This Four-Door 1999 Honda Civic Hatchback Is an Automotive Anomaly
If you look at the current Honda Civic lineup, you’ll notice that the hatchback version has four doors. It’s nothing ground-breaking as many automakers have released four-door hatchbacks in the past. However, back in 1999, the sixth-generation Civic lineup was limited to a coupe, sedan, or a two-door hatchback body style.
Many Honda enthusiasts through the years have modified this generation of the Civic to no end. But one enthusiast, named Jose, took things a step further by making his 1999 Honda Civic a four-door hatchback.
This four-door Civic hatchback started life as a sedan
Jose’s 1999 Honda Civic hatchback wasn’t originally a hatchback at all. According to a video interview that he did with Automotive Anatomy – a YouTube channel that features many Honda enthusiasts’ cars – Jose’s Civic started life as a sedan. And although he made modifications to it when it had a trunk, he always wondered if it were possible to give it a hatchback flair.
“It took six months just measuring the whole thing just to see if it was possible,” Jose said in the interview. “And somebody was already rolling with it. People had already done it. So I was like ‘That’s cool, it can be done! I’m down, let’s do it!”
Jose then went to work and got himself the best welder and tools that he could find to get the job done. He then sourced an imported Civic hatchback rear end that he had to cut and then weld onto his Civic sedan’s body.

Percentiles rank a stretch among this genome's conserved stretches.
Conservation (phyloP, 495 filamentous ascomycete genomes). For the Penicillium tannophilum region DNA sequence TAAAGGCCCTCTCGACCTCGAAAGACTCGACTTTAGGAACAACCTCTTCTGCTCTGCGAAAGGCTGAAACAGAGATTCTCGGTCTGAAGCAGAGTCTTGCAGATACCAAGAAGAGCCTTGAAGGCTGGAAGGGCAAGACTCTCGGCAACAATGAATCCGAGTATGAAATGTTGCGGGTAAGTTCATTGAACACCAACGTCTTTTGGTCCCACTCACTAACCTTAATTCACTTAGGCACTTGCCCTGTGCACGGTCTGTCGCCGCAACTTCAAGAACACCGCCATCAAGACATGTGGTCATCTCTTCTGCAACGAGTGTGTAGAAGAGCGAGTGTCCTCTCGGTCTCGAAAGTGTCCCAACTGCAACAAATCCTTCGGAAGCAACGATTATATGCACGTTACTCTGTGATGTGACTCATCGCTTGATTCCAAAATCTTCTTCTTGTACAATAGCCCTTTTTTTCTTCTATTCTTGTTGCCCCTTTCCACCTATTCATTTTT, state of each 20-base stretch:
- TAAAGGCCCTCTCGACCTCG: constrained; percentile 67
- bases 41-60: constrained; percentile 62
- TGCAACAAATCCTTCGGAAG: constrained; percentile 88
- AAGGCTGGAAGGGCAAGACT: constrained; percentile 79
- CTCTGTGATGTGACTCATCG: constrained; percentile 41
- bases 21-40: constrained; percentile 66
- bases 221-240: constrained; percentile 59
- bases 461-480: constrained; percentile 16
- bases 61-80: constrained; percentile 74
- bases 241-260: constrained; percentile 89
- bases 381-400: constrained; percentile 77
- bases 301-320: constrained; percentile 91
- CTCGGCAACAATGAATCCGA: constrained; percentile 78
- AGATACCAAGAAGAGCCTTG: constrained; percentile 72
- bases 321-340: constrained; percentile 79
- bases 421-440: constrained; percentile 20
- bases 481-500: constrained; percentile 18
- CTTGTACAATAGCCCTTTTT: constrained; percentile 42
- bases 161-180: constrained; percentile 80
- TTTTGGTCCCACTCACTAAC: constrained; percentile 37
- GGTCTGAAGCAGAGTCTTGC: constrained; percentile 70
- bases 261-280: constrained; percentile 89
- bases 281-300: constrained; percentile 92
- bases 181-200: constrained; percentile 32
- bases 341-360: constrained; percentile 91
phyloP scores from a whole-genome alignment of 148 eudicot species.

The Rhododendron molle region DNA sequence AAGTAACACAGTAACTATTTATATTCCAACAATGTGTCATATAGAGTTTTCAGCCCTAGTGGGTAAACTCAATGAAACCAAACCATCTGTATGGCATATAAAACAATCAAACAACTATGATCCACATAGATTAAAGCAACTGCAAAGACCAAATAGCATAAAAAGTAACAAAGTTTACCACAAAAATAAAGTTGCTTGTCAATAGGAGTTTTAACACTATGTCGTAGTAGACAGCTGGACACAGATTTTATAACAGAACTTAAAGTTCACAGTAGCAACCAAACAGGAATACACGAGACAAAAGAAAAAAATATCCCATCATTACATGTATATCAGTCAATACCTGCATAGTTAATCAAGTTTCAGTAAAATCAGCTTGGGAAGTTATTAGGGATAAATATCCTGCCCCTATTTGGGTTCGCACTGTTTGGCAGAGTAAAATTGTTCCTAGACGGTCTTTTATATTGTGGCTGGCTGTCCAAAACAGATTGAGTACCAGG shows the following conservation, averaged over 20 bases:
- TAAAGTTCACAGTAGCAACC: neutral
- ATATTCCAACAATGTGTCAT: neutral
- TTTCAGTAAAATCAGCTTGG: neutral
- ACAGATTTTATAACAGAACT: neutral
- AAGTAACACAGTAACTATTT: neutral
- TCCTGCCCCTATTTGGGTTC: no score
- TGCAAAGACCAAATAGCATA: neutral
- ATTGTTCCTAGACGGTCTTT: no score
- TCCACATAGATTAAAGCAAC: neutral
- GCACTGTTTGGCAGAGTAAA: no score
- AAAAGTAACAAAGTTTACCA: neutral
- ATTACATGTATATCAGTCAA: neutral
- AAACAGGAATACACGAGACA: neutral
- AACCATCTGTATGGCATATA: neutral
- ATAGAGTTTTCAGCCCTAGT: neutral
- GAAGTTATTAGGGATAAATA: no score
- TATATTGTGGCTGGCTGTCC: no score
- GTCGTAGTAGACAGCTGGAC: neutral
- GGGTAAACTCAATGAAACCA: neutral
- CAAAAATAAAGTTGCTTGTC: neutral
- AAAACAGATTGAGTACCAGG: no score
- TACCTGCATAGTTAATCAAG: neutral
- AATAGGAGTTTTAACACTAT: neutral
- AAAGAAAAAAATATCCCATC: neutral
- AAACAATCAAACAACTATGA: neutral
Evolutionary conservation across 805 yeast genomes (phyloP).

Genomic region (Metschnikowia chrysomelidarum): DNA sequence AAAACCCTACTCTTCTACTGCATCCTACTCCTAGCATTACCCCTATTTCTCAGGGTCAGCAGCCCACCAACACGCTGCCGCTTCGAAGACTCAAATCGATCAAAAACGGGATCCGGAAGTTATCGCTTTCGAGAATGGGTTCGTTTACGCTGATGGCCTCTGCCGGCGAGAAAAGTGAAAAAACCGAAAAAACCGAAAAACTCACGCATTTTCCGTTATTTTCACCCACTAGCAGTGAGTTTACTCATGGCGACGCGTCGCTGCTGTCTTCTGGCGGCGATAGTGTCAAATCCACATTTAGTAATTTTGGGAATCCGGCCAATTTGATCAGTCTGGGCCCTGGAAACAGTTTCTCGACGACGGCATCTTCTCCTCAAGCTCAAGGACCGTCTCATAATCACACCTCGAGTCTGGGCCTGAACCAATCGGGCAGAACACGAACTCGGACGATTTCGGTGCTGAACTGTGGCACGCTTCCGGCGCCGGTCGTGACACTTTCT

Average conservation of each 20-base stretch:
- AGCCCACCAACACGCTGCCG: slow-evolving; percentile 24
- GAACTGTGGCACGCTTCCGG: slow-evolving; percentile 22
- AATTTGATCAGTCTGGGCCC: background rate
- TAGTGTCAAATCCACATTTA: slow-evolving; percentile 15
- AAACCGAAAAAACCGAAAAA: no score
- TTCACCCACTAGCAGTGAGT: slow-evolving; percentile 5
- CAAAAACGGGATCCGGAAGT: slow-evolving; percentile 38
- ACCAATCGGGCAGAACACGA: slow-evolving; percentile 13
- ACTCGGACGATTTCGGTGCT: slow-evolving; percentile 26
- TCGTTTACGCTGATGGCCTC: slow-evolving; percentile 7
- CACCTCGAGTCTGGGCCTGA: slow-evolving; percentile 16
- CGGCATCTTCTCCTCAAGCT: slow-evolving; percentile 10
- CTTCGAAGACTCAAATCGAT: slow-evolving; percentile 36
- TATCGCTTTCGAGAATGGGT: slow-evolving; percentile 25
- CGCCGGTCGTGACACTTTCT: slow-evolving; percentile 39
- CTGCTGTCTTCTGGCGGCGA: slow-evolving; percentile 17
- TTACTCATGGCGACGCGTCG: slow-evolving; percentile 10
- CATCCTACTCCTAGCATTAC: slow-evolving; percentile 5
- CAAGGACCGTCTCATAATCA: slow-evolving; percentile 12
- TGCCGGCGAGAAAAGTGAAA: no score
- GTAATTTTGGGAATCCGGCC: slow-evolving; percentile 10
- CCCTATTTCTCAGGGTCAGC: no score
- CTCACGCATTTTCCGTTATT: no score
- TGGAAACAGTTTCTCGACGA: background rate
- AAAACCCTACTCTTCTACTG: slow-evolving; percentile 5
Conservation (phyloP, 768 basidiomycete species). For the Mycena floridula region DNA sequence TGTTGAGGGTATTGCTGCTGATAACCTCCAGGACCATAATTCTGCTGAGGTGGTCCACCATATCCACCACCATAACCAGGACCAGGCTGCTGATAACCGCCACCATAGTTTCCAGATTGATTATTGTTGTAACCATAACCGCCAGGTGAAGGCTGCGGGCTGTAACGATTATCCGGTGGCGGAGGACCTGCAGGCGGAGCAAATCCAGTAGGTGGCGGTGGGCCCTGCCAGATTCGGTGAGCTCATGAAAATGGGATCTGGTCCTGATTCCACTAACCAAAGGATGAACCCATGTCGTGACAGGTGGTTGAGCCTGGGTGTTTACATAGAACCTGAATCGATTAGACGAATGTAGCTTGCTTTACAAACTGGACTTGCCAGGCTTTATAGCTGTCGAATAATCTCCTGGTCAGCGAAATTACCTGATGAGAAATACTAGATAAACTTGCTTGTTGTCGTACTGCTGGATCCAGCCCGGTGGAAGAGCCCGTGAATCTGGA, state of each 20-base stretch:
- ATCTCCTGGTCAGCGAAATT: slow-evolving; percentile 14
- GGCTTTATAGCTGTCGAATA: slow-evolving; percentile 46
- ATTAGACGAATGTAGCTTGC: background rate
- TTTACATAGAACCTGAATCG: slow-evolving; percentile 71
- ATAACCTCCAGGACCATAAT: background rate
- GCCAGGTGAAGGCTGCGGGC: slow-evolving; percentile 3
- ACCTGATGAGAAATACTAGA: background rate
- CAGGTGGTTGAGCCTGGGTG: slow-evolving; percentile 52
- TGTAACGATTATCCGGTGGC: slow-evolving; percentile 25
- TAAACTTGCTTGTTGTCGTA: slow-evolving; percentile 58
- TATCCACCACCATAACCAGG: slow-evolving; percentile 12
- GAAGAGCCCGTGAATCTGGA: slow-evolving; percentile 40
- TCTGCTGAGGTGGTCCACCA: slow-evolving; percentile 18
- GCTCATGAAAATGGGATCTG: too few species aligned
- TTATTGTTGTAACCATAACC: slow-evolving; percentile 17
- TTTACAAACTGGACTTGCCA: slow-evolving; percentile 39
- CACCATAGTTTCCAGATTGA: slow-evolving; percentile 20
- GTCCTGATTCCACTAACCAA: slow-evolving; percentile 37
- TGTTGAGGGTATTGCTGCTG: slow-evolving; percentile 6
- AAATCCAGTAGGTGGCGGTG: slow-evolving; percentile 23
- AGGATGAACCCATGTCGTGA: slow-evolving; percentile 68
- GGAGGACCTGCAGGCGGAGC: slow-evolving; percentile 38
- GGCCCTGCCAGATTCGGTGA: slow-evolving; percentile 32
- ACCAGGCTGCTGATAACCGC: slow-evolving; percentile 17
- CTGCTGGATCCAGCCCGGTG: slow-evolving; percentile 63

“They tell you ‘measure twice, cut once.’ But for this (project), you have to measure at least (500 times) and then cut,” Jose said. “That’s the reason it looks so clean.”
The Civic has other modifications too
The hatchback conversion wasn’t the only modification that Jose did to his car. The Civic’s yellow and blue paint scheme is modeled after the Spoon Sports-built cars in Japan and the front end is from a 97 Honda Civic Type R as is the rear spoiler. Underneath the fenders are a set of Skunk2 coil-overs that provide the Civic lowered stance and a set of Enkei Racing S wheels to finish the overall look.
The interior of the Civic plays host to a pair of red Recaro SR3 racing seats, a K-Tuned short shifter, and a Momo Italia steering wheel that he imported as well. Under the hood is a B18C1 engine that Jose bought from a junkyard for $300. That’s a pretty good deal considering these Integra engine swaps still retail for around $3,000. Unfortunately, the engine had to be completely rebuilt, which Jose did with new Integra Type R pistons.
This Civic goes to show that anything is possible
While Jose’s 1999 Civic four-door hatchback is quite the anomaly in the Honda world, it also goes to show that anything is possible with the right amount of ingenuity, effort, and money. To some people, this Civic might look like every other modified import car on the street, but for Jose, building it meant more than just modifying a Civic for the sake of it.
“When it comes to these Hondas, there’s something to be appreciated, there’s something to be valued, there’s something to be admired,” Jose said. “And that’s all I really wanted to do. To show my appreciation and admiration for the H badge. The H badge has always been in my heart and it always will be in my heart.”